K 15 is an undated modern codex containing five different works: Yasna with Neryosang’s Sanskrit version (fols. 1-39), a copy of P 11, which is itself a copy of J 3 (Geldner, p. xxxi n. 2; cf. K 6); Āfrīnagān dahmān, with a Sanskrit version (incomplete; fols. 40­47); Patīt Pešmano, Ḵᵛoršīd nīāyeš, Māh nīāyeš, and Ātaš nīāyeš, with Sanskrit versions (fols. 48-92); Namaskāras and nīrangs, as well as some Avestan fragments (Westergaard, 1846a, pp. 331-34, frs. I, II, IV, VIII; fols. 95-181); and Tīr and Mehr yašts (fols. 182-277; Geldner, pp. vii-viii) copied from E 1 (Geldner, p. xlii).

K 16 is a modern manuscript of 63 folios, containing Bahrām, Ḵordād, Dēn, Aštād, and Rām yašts (Westergaard, 1846a, p. 113; Geldner, p. viii), copied from E 1 (Geldner, p. xliii).

K 17, a Ḵorda Avesta from Surat, is dated 1681. Its 208 folios contain several bājes (q.v.), the smaller and larger Sīrōzas, and similar texts (Geldner, p. viii; Unvala, pp. 143-44), as well as an Avestan fragment (Westergaard, 1846a, p. 333, fr. V).

K 18 is a codex containing texts copied from three different manuscripts of the Ḵorda Avesta: K 18a, containing prayers, Nīāyeš 1-3, Ohrmazd yašt, the two Sīrōzas, Āfrīnagān gāhānbār, Āfrīnagān dahmān, and Yašts 11 and 3, all with Pahlavi versions; K 18b, containing Ātaš nīāyeš, Ābān nīāyeš, and Mehr nīāyeš, with Pahlavi versions; and K 18c, containing prayers and Niyāyišn 1-3, with Persian versions (Geldner, p. viii; Unvala, pp. 144-45). Geldner (p. xlvi) classified it in the second, inferior group of Persian Ḵorda Avesta manuscripts.

K 19 is less than half a complete codex of the Ḵorda Avesta. It is a modern manuscript of 318 folios, containing prayers; Nīāyeš 1-5; Gāh 1, 2-5; Yt. 1-5.50; bājes, patīt, nīrangs, and all the āfrīnagāns, āfrīns, gāhs, and namaskāras (Westergaard, 1846a, p. 114; Geldner, p. viii; Unvala, p. 145). The yašt fragment is de­scended from Pt 1, which was copied in 1625 from F 1, the archetype of all existing yašt manuscripts (Geldner, p. xliv; Hintze, passim). It also contains the Āfrīn ī payḡāmbar Zardušt (Westergaard, 1846a, pp. 300-01) and four Avestan fragments (pp. 331-32, frs. I-IV).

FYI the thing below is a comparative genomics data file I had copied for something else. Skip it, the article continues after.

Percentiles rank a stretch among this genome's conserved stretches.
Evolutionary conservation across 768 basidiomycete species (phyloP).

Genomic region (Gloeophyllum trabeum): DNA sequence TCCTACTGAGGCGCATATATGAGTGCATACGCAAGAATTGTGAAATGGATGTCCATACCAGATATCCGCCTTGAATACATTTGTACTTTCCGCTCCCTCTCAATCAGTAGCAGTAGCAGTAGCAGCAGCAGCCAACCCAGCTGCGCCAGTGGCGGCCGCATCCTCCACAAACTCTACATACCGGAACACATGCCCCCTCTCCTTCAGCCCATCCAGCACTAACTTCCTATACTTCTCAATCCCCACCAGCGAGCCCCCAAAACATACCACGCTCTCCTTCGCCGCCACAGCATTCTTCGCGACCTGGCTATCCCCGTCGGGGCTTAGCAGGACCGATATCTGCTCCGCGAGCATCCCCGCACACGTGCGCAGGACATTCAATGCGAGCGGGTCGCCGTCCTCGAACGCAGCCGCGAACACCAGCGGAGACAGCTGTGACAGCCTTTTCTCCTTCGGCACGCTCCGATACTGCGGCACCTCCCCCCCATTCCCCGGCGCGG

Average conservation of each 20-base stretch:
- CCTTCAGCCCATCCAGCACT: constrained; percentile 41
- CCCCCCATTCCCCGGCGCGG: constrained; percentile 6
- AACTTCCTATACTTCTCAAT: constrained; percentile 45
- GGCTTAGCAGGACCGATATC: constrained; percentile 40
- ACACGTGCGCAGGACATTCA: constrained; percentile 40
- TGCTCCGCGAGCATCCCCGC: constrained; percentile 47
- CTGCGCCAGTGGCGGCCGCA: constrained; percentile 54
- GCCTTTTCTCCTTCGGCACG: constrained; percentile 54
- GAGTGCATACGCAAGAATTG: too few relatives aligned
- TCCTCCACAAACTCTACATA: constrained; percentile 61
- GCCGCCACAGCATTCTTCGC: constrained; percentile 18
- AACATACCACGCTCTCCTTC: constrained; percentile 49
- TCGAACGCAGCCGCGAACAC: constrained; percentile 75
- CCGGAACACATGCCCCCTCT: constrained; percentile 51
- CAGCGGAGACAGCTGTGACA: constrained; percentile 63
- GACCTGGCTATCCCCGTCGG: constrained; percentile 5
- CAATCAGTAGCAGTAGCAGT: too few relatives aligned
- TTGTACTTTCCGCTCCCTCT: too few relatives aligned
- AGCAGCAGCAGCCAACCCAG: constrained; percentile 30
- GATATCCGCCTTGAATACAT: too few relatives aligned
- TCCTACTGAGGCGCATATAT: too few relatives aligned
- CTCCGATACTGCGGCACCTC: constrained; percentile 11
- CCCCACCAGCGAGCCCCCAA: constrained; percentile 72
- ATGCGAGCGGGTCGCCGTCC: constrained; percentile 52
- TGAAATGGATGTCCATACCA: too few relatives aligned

K 20 is a codex consisting of Old Avestan and Pahlavi texts, somewhat carelessly written, originally in 178 folios in fifteen fascicles (K20a; fols. 1, 121, 145, 154, 155 missing, fol. 178 blank) plus a later fascicle (K 20b; Geldner, p. viii). It contains three colophons copied from older manuscripts (cf. Unvala, p. 145), dated 690/1321, 720/1351, and 700/1331. E. W. West has argued for a date not much later than 720/1351 for K 20 itself, which was the prototype for both K 21 and a manuscript in the Bibliothèque Nationale (suppl. pers. P 7; West, Pahlavi Texts I, pp. xxvii-xxviii; Haug and West, pp. v-viii; Geldner, p. viii; Christensen and Barr, I, pp. 10ff.; cf. Kotwal, p. 6). It is closely related to M 51 (Bartholomae, p. 9; see West, I, p. xxx). The contents of K 20a include Ardā Wirāz-nāmag (fols. 2-29; Haug and West; Gignoux; Vahman, with facsimile); Mādayān i Yōišt i Friyān (fols. 29-38); an excerpt from Šāyest nē šāyest (fols. 38-39) on the length of a man’s shadow at noon and in the afternoon (tr. West, Pahlavi Texts I, pp. 397ff.; Kotwal, pp. 86ff.); a fragment of Hādōxt nask, with its Pahlavi version (fols. 39-51); an excerpt from Šāyest nē šāyest on Ahriman’s directions to the demon Xēšm (see aēšma; fol. 51; Kotwal, pp. 76-77); Šāyest nē šāyest (fols. 51-­74; Tavadia, 1930, pp. 2-4); Frahang ī ōīm (fols. 74-­88; Klingenschmitt); Indian Bundahišn (fols. 88-129; facs. ed., Westergaard, 1851; Justi, esp. pp. xii-xviii; see also bundahišn); Bahman yašt (fols. 129-43; cf. B. T. Anklesaria, 1957; Hedāyat); Andarz ī Ōšnar ī dānāg (fols. 143-48; cf. Dhabhar, 1930, pp. xiii-xiv); Mādayān ī Gujastag Abāliš (fols. 148-52; cf. Barthélemy, who was forced to rely for his edition on two copies of K 20, rather than the original); Ādurbād ī Mahraspandān’s answers to the questions of the Persian king (fol. 152, ll. 8-19), in Pahlavi (ed. with transcription and translation, Asmussen, 1971); a Yašt fragment, in Avestan and Pahlavi (fols. 152-53); Srōš yašt hādōxt (Yt. 11; fols. 156-59), Avestan text with a Pahlavi version; extracts of the Yasna in Avestan and Pahlavi (Y. 11.17-18, 12, 13, and the beginning of 29.6; fols. 159-65); various texts from Šāyest nē šāyest (fols. 165v-175r), including the recital of the Yaθā-ahū­vairiiō prayer (Kotwal, pp. 76ff.; this text is also in K 27, pp. 11-12), a miscellany of Zoroastrian teachings (Kotwal, pp. 22-39), Čim ī gāhān, on the meaning of the Gathas (Kotwal, pp. 40ff.), and a work on the Drōn sacrifice (Kotwal, pp. 54ff.); and Patīt ī xwad (fols. 175-­77; Asmussen, 1965, pp. 90-98). K 20b consists of 20 folios in one hand (16th or 17th century) and one folio in another (first half 14th century) containing the Indian Bundahišn; the first two are lost. It belongs to the same manuscript tradition as K 20a and M 51 but represents an earlier stage of the text (Christensen and Barr, I, pp. 15-16; West, Pahlavi Texts I, pp. xxviii-­xxix; Tavadia, 1944, pp. 314 and 317ff.; Mirza, p. 345-46; Katrak, p. 222; cf. Barthélemy, p. 4).